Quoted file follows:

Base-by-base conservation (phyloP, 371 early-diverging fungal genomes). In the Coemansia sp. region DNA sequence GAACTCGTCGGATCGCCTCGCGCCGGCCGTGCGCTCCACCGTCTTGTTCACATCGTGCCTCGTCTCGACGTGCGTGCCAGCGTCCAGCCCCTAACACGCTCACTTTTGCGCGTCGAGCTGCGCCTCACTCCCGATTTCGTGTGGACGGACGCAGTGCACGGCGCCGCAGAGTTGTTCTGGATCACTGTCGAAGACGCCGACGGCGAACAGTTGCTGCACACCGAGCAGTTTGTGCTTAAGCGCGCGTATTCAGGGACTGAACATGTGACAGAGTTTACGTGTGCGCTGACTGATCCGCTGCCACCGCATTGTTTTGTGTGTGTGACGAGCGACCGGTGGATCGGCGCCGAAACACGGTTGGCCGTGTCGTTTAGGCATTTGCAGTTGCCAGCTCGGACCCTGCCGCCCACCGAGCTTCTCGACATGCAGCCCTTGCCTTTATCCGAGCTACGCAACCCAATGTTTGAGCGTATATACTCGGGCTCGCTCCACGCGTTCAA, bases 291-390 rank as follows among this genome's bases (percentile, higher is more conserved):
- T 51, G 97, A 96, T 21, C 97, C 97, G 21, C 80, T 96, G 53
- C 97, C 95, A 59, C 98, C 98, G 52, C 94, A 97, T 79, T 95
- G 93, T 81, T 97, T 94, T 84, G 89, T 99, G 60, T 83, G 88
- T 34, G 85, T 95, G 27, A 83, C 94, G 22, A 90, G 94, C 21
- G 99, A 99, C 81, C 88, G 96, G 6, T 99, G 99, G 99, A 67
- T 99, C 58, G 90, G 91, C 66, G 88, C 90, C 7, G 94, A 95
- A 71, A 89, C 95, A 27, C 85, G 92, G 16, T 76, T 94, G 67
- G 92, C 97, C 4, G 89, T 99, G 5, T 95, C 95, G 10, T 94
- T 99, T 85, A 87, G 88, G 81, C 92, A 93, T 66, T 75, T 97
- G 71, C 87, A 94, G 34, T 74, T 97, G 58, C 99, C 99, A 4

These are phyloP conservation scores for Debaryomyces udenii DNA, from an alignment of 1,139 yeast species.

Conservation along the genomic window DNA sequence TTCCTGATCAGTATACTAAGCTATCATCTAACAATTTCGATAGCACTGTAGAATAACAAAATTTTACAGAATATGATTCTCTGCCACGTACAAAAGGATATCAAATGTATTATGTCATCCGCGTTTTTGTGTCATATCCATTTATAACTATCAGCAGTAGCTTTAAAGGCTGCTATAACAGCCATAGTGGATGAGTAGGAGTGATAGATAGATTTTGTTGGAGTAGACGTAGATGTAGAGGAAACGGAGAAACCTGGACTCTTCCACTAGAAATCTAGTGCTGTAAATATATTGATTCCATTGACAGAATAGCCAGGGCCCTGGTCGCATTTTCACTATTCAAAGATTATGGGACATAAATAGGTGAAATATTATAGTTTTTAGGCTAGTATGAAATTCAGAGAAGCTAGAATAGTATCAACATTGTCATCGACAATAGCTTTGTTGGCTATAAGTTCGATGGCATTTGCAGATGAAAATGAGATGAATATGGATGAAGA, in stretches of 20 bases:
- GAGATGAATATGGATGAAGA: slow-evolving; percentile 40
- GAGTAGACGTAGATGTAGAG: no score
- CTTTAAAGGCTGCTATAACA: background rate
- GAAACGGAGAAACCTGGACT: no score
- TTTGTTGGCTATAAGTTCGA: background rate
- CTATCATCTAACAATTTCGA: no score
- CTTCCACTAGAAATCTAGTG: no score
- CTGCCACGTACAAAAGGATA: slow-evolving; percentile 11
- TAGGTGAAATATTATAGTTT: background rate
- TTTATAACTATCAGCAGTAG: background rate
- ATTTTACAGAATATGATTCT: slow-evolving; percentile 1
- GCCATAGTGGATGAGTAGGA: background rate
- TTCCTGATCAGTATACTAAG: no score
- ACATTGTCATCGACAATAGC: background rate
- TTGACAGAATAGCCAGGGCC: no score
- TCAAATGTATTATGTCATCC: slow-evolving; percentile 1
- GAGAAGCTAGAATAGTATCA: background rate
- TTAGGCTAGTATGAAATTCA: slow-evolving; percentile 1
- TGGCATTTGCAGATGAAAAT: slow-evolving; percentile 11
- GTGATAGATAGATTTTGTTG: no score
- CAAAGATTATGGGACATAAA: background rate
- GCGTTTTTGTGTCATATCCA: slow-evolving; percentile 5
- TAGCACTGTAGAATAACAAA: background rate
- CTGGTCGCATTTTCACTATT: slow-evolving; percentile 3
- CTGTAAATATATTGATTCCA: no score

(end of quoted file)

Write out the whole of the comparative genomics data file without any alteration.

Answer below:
Base-by-base conservation (phyloP, 371 early-diverging fungal genomes). In the Coemansia sp. region DNA sequence GAACTCGTCGGATCGCCTCGCGCCGGCCGTGCGCTCCACCGTCTTGTTCACATCGTGCCTCGTCTCGACGTGCGTGCCAGCGTCCAGCCCCTAACACGCTCACTTTTGCGCGTCGAGCTGCGCCTCACTCCCGATTTCGTGTGGACGGACGCAGTGCACGGCGCCGCAGAGTTGTTCTGGATCACTGTCGAAGACGCCGACGGCGAACAGTTGCTGCACACCGAGCAGTTTGTGCTTAAGCGCGCGTATTCAGGGACTGAACATGTGACAGAGTTTACGTGTGCGCTGACTGATCCGCTGCCACCGCATTGTTTTGTGTGTGTGACGAGCGACCGGTGGATCGGCGCCGAAACACGGTTGGCCGTGTCGTTTAGGCATTTGCAGTTGCCAGCTCGGACCCTGCCGCCCACCGAGCTTCTCGACATGCAGCCCTTGCCTTTATCCGAGCTACGCAACCCAATGTTTGAGCGTATATACTCGGGCTCGCTCCACGCGTTCAA, bases 291-390 rank as follows among this genome's bases (percentile, higher is more conserved):
- T 51, G 97, A 96, T 21, C 97, C 97, G 21, C 80, T 96, G 53
- C 97, C 95, A 59, C 98, C 98, G 52, C 94, A 97, T 79, T 95
- G 93, T 81, T 97, T 94, T 84, G 89, T 99, G 60, T 83, G 88
- T 34, G 85, T 95, G 27, A 83, C 94, G 22, A 90, G 94, C 21
- G 99, A 99, C 81, C 88, G 96, G 6, T 99, G 99, G 99, A 67
- T 99, C 58, G 90, G 91, C 66, G 88, C 90, C 7, G 94, A 95
- A 71, A 89, C 95, A 27, C 85, G 92, G 16, T 76, T 94, G 67
- G 92, C 97, C 4, G 89, T 99, G 5, T 95, C 95, G 10, T 94
- T 99, T 85, A 87, G 88, G 81, C 92, A 93, T 66, T 75, T 97
- G 71, C 87, A 94, G 34, T 74, T 97, G 58, C 99, C 99, A 4

These are phyloP conservation scores for Debaryomyces udenii DNA, from an alignment of 1,139 yeast species.

Conservation along the genomic window DNA sequence TTCCTGATCAGTATACTAAGCTATCATCTAACAATTTCGATAGCACTGTAGAATAACAAAATTTTACAGAATATGATTCTCTGCCACGTACAAAAGGATATCAAATGTATTATGTCATCCGCGTTTTTGTGTCATATCCATTTATAACTATCAGCAGTAGCTTTAAAGGCTGCTATAACAGCCATAGTGGATGAGTAGGAGTGATAGATAGATTTTGTTGGAGTAGACGTAGATGTAGAGGAAACGGAGAAACCTGGACTCTTCCACTAGAAATCTAGTGCTGTAAATATATTGATTCCATTGACAGAATAGCCAGGGCCCTGGTCGCATTTTCACTATTCAAAGATTATGGGACATAAATAGGTGAAATATTATAGTTTTTAGGCTAGTATGAAATTCAGAGAAGCTAGAATAGTATCAACATTGTCATCGACAATAGCTTTGTTGGCTATAAGTTCGATGGCATTTGCAGATGAAAATGAGATGAATATGGATGAAGA, in stretches of 20 bases:
- GAGATGAATATGGATGAAGA: slow-evolving; percentile 40
- GAGTAGACGTAGATGTAGAG: no score
- CTTTAAAGGCTGCTATAACA: background rate
- GAAACGGAGAAACCTGGACT: no score
- TTTGTTGGCTATAAGTTCGA: background rate
- CTATCATCTAACAATTTCGA: no score
- CTTCCACTAGAAATCTAGTG: no score
- CTGCCACGTACAAAAGGATA: slow-evolving; percentile 11
- TAGGTGAAATATTATAGTTT: background rate
- TTTATAACTATCAGCAGTAG: background rate
- ATTTTACAGAATATGATTCT: slow-evolving; percentile 1
- GCCATAGTGGATGAGTAGGA: background rate
- TTCCTGATCAGTATACTAAG: no score
- ACATTGTCATCGACAATAGC: background rate
- TTGACAGAATAGCCAGGGCC: no score
- TCAAATGTATTATGTCATCC: slow-evolving; percentile 1
- GAGAAGCTAGAATAGTATCA: background rate
- TTAGGCTAGTATGAAATTCA: slow-evolving; percentile 1
- TGGCATTTGCAGATGAAAAT: slow-evolving; percentile 11
- GTGATAGATAGATTTTGTTG: no score
- CAAAGATTATGGGACATAAA: background rate
- GCGTTTTTGTGTCATATCCA: slow-evolving; percentile 5
- TAGCACTGTAGAATAACAAA: background rate
- CTGGTCGCATTTTCACTATT: slow-evolving; percentile 3
- CTGTAAATATATTGATTCCA: no score